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Your insurance card is not meant to stay in your wallet. It is meant to make an appearance in any doctor’s office when you need medical care. In theory, your insurance should help you to pay for the services you need. When it comes to laser-assisted in situ keratomileusis (LASIK), the reality is a little different.
LASIK surgery is an elective procedure, and insurance will very rarely cover the cost. While there are some vision plans that offer some LASIK coverage, most standard health insurance plan do not. Reading your policy closely can help you understand your financial responsibility, and if you have no LASIK coverage, you may still have payment options available.
LASIK From an Insurance Perspective
During a LASIK procedure, you will be awake but sedated. You will look closely at a bright light, and a small incision will be made in your cornea. That incision will allow a bit of your cornea to flip up, so eye tissue beneath the cornea can be removed. This reshaping process is designed to help light move efficiently through your eye, so that light is focused on the proper part of the retina in the back of the eye.
Insurance companies can be wary of offering coverage for an expensive form of care when there is another, less expensive, form of care that does much the same thing. Glasses and contact lenses, when applied properly, can help to correct vision loss problems. Since those solutions are in place, surgery might not seem like a medical necessity, even if it provides significant lifestyle and long-term financial benefits to the patient.
Since LASIK is not always considered a medically necessary procedure, according to the American Refractive Surgery Council, it is rare for insurance companies to cover the cost of care. These companies are likely to consider LASIK a cosmetic procedure you might use to eliminate the use of glasses and contacts — not a vital and last-chance hope of regaining your vision. Just as your insurance company might require you to pay for lip filler or breast enhancement surgery, you might also be expected to pay for your LASIK surgery.
Using Your Health Care Benefits Wisely
When you enroll in a health care plan, you are given a great deal of information about what is and what is not covered. Sometimes, that information is given to you in printed form, and sometimes that information is available to you through an online portal. You can look over that information and see if your company specifically excludes all forms of LASIK or if there are loopholes in which your surgery might be covered.
For example, some plans offer coverage for LASIK for people who had another form of eye surgery and now have difficulty seeing clearly. If this is your background, you might be able to file for an exemption, and your handbook should provide you with details about how to go through that process. If your plan offers no such loophole language, you might stop considering use of your insurance and think of other ways to pay for the help you need.
Your insurance plan may not even cover eye health at all. This is not a benefit that is considered mandatory for all health plans. According to Healthcare.gov, only some plans that are included in the Health Insurance Marketplace cover adult eye health. Since many private plans follow rules set up by the marketplace, this means many private plans also offer no vision protection.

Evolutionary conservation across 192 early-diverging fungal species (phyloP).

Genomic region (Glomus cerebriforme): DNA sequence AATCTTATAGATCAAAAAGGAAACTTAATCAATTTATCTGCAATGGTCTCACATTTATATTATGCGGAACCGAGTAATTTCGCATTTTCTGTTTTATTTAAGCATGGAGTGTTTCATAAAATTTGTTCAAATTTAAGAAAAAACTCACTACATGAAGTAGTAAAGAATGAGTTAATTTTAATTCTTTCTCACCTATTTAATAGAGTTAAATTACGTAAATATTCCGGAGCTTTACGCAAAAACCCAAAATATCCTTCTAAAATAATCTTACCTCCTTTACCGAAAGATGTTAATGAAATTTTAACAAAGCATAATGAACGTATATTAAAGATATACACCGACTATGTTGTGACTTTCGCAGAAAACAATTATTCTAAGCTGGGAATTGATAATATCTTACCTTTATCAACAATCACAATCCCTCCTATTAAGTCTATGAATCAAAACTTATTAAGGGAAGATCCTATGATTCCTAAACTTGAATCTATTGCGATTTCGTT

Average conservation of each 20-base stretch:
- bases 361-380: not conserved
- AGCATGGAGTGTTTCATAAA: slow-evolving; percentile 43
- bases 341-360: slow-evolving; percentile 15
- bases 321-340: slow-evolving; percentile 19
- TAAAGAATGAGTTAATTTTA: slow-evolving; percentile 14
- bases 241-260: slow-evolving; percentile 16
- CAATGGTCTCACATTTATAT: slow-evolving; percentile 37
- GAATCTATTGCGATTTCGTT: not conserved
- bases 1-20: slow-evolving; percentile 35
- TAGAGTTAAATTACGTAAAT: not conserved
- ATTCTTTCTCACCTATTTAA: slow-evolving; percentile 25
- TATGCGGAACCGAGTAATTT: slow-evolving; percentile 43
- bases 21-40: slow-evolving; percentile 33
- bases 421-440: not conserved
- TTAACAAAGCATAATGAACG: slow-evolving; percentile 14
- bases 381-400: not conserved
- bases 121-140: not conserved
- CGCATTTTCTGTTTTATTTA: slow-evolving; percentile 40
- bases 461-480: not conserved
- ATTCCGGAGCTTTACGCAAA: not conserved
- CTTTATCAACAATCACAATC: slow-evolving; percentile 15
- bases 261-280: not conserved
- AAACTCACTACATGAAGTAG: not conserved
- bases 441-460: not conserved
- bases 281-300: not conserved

If your plan offers no vision protection, loopholes may not ever apply to you. Protecting your vision and the health of your eyes is not a mandate of the plan you have, so you may not have the coverage you can lean on to help when your visual abilities begin to fade.
If you do have vision coverage, you may be able to use that coverage to help you get the examination that starts your LASIK journey. Your ophthalmologist could do all of the screening you need in order to prepare for surgery, and you could bring those records with you to the surgery center for your consultation. This may not be a major source of cost savings if your surgeon bundles your exam with your surgery fee. But if these are separate fees, using your insurance to pay for screenings could help you to save a bit of money.
In addition to a health plan, you may also have a health savings account (HSA). According to America’s Health Insurance Plans, about 22 million Americans have an HSA to help them pay for unexpected medical expenses. An HSA allows you to set aside pre-tax dollars that you can use to cover expenses that fall outside of your health insurance coverage. LASIK surgery, if it is not covered by insurance, could be an expense you could cover with your HSA fees.
You can talk with your LASIK provider about payment plans, financing, and other special offers that can help to reduce your costs. These can be excellent ways to save money even if you cannot use your insurance.
If you do not use your benefits, you are shopping for a doctor outside of the protections of your insurance company. In most cases, insurance companies vet the doctors they provide to their customers, ensuring that the care given is of a high quality. If you are not pulling from a network of approved doctors, you will need to perform your own quality checks to ensure that the care you are given meets your standards and protects your eyes. The surgeon who offers you the lowest price may not be the safest one for you.
Find a Surgeon You Can Trust
It can be a little intimidating to find a professional who can perform a delicate surgery on your eyes while preserving your health. We can help. We have a network of doctors across the country who can give you the care you need, at a price you can afford, with a safety profile you can trust. Contact us to find out more about the trusted providers near you.
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